11 Comments

  1. Must admit that this makes a lot of sense to me. Certainly self censorship seems to be something many adults I’ve seen in my stream seem to struggle with – Kids say things they don’t mean. I’ve had “younger” people post on my wall in the heat of the moment which have only served to make them look naive. Do they want years of that sort of thing hanging over them.

    Weirdly in another way I feel that its not a bad thing for kids to be disconnected from one another online. Otherwise it becomes their “go to” place to speak to friends. No more playing outside etc.

    Finally and possibly most controversially many of the people I went to school with/was friends with were fairly big idiots who ruined their lives before the age of 20 – if I’d been more connected with them might I have been led more astray? Re-connecting now they’re all doing ok and it’s nice to hear they’re getting back on track – but when I left school at 16 did I want them to know what I was up to? No way! Be interested on anyone’s thoughts on that.

  2. Interesting points here, although I also think there is a very valid counter argument and it’s not an easy yes or no question. I think it’s very much a decision that depends on the maturity of the individual child and the nature of the parent’s relationship with the child.

    By excluding your child from Facebook, you don’t stop friends posting images of them, or identifying those images by name, or forming groups to bully your child. You just make it much harder for you or your child to know that that behaviour is going on.

    Facebook isn’t an optional extra for many young teens – it can be a core channel of communication, and cutting a child off from being part of that comes with its own social problems that the child will need to find ways to deal with.

    Lastly, many parents of young teens are not particularly digitally aware, and while they may put a blanket ban on Facebook, there is nothing to stop their child signing up at a friend’s house, or increasingly, via mobile devices. This leaves them vulnerable, away from the protection and guidance of their parents and less likely to seek help when they need it.

    I am really on the fence on this one, but thought it might be interesting to present another side of the issue.

    1. I do see your point, but I still view it as not a world for a child, peer pressure is tough but if things are explained to children clearly they understand, mine doesn’t feel left out by not having Facebook. If you are clear, children accept things with confidence. We all have mobile phones these days, and as Alex mentions bringing children offline is no bad thing. My experience with teenagers is still to come, (yikes!) and going with what I have seen, communication between parent and child is a vital tool here, so cutting out a way another way they converse with their friends can be no bad thing.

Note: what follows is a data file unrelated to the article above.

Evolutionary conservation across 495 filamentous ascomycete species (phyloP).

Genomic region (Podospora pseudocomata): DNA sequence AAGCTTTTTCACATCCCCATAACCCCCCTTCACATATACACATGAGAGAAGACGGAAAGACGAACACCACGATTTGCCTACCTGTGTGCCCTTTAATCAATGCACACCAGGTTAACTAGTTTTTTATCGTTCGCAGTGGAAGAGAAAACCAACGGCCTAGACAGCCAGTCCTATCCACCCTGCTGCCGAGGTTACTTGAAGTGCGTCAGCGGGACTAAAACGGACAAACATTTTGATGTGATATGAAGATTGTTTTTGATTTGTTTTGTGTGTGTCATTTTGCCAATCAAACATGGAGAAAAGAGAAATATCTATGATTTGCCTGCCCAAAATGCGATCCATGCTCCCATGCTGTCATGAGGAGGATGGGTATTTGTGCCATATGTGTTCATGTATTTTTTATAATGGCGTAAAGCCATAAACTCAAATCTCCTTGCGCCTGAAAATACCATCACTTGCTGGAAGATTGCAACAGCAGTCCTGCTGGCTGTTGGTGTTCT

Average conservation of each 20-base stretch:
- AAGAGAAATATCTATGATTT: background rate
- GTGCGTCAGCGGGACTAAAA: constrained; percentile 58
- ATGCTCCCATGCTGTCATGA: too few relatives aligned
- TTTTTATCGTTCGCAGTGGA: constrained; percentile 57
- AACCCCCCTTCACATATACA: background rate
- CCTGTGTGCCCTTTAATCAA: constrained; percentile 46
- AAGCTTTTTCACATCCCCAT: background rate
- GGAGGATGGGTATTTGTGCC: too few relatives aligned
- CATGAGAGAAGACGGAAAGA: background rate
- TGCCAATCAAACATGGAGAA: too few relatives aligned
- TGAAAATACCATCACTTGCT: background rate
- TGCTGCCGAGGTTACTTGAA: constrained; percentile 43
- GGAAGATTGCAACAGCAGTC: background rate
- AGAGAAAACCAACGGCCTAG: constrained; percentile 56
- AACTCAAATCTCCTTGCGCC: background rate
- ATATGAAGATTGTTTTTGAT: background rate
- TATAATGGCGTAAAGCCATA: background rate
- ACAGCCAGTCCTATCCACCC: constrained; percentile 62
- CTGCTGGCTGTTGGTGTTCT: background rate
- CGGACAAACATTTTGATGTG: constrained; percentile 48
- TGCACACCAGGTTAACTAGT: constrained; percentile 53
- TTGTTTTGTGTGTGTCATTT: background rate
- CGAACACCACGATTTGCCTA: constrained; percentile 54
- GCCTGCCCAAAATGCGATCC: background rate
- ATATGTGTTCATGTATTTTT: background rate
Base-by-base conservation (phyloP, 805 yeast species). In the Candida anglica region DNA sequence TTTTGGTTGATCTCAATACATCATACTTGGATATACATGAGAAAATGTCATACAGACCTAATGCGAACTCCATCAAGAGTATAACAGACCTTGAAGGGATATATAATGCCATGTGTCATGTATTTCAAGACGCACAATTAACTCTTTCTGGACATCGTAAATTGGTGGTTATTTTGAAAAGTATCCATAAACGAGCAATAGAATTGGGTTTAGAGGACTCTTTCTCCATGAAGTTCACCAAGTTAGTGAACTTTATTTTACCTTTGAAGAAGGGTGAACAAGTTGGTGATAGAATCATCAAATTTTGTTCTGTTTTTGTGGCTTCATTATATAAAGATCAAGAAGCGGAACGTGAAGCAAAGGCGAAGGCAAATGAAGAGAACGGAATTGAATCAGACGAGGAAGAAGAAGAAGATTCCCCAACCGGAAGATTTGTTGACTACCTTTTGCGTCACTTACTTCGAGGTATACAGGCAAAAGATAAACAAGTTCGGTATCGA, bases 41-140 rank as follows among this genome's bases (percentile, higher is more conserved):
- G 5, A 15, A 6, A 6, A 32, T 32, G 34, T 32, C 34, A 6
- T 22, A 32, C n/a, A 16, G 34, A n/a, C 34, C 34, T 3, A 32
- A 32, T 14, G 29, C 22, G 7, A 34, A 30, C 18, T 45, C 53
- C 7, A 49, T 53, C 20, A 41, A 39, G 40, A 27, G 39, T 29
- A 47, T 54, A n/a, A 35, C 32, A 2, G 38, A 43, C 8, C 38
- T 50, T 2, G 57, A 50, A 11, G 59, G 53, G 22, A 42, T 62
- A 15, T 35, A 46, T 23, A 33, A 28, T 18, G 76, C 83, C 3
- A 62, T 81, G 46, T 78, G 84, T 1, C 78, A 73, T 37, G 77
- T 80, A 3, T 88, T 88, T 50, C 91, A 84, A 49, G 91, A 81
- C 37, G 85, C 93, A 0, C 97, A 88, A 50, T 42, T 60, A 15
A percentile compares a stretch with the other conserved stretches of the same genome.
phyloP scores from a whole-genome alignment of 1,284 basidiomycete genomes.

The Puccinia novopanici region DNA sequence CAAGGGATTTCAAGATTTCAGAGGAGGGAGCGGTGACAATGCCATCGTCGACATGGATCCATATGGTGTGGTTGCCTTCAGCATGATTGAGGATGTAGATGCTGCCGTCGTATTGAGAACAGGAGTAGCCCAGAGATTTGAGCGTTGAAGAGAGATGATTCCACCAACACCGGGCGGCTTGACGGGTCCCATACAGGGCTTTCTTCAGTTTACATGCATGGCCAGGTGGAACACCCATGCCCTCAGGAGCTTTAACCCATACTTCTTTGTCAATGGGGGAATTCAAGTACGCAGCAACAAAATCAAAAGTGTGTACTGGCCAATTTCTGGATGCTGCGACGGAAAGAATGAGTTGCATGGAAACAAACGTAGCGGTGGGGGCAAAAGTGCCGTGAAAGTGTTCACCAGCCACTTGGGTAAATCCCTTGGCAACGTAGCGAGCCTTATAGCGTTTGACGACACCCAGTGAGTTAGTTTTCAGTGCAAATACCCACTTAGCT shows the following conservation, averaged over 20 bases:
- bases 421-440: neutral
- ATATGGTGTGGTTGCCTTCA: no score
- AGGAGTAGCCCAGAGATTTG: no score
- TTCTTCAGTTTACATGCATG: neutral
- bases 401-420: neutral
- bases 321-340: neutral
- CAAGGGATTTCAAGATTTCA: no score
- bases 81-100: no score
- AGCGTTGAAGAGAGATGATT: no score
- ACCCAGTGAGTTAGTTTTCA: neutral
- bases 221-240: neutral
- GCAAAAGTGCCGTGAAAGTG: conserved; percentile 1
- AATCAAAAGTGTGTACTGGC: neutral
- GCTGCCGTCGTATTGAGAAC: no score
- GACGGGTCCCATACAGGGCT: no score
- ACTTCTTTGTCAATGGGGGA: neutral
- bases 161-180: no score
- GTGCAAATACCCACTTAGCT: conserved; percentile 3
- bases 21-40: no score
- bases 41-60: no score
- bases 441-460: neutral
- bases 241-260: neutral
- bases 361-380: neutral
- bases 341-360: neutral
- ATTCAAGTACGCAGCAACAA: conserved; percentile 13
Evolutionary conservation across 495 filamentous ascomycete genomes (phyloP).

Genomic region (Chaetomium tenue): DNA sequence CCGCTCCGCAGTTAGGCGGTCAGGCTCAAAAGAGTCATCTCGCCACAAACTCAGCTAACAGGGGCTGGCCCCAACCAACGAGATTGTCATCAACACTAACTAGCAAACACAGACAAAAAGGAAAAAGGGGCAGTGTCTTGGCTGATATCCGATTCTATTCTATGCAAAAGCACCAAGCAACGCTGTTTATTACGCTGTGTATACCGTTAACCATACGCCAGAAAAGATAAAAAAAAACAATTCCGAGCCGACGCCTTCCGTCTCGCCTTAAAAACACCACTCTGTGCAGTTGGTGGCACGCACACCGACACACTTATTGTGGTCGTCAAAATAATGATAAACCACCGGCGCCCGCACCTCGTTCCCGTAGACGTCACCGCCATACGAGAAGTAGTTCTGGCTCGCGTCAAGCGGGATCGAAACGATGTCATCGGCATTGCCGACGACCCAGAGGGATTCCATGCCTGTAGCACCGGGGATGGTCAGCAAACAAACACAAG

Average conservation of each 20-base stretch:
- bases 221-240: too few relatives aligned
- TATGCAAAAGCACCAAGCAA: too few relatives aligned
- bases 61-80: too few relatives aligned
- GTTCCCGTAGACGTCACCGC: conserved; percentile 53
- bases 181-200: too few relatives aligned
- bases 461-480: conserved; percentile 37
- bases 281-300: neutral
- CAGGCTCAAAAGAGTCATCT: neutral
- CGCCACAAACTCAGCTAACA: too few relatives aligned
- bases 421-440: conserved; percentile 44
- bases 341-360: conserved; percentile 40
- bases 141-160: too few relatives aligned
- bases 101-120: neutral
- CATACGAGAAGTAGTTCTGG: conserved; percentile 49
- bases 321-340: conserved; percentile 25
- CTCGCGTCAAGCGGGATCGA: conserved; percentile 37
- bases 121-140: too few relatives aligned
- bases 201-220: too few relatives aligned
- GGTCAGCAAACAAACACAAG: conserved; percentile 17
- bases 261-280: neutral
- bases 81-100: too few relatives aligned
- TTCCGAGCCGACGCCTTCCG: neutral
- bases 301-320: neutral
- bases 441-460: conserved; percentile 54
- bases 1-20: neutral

3. I was letting my 10 year old play games on my facebook account and one of my acquaintances got angry at her boyfriend and spewed all manner of nasties on his wall which prompted my son to ask me what two of those words meant, which resulted in an very awkward conversation. Not “friends” with her anymore (at all) and he’s allowed to play games on a profile I made under one of my dogs. He’s not using it for social activities at all. His school has set up something for that, which I suspect is being monitored and I should probably pay close attention to, especially now I read this article. Thank you!

    1. Ouch that sounds awful! I hope he was okay! As much as the internet is commonplace we still need to be careful of what our children view, it’s ongoing, you sound like you’re doing a great job though 🙂

  4. Interesting that just to hear Facebook mentioned, realistically would these reasons apply to other social networks too? (Like MySpace etc) Would you be happy letting your kids use social networking if you knew it was safe for them? (Like the GLOW network used in Scottish Schools)

    I’d also say the CEOP website has a lot of great advice for any parents who have concerns about their child’s safety online. The FAQ’s there are really useful. http://www.thinkuknow.co.uk/Parents.

    1. Facebook is mentioned because it is on trend at the moment, (I think even the kids know Myspace is on it’s way out) my children won’t be on G+ or twitter. It’s not a world for children, just as I got left outside the pub as a child with a packet of crisps and a lemonade, my children are left out of this adult world. I think the danger with Facebook is that people do not think it’s bad it’s practically a household name. Most people use it as a valuable communication tool, myself included and as a wicked Caveat to this post my job would not exist without Facebook, however proper tuition is vital for anything online. Great link for helpful tips there Kelly, thanks for posting that.

  5. I agree with you 100% !It is a part of our lives but not such a major part that we would cease to exist with out it.. (although some people think they would).
    Where were we 3 years ago before FB got huge? ..I imagine spending more time with our kids and family than working on farmville.

    By overly “connecting” our kids we eventually become “disconnected”.

  6. From a purely personal point, two of my little cousins, (both girls, both 13), are on Facebook. I don’t like it. I often wonder what their security settings are like on pictures and stuff. The other week one added pictures she had done with her friend on a photo shoot. She looked older than me in it! I’d hate to think they were ‘public’…

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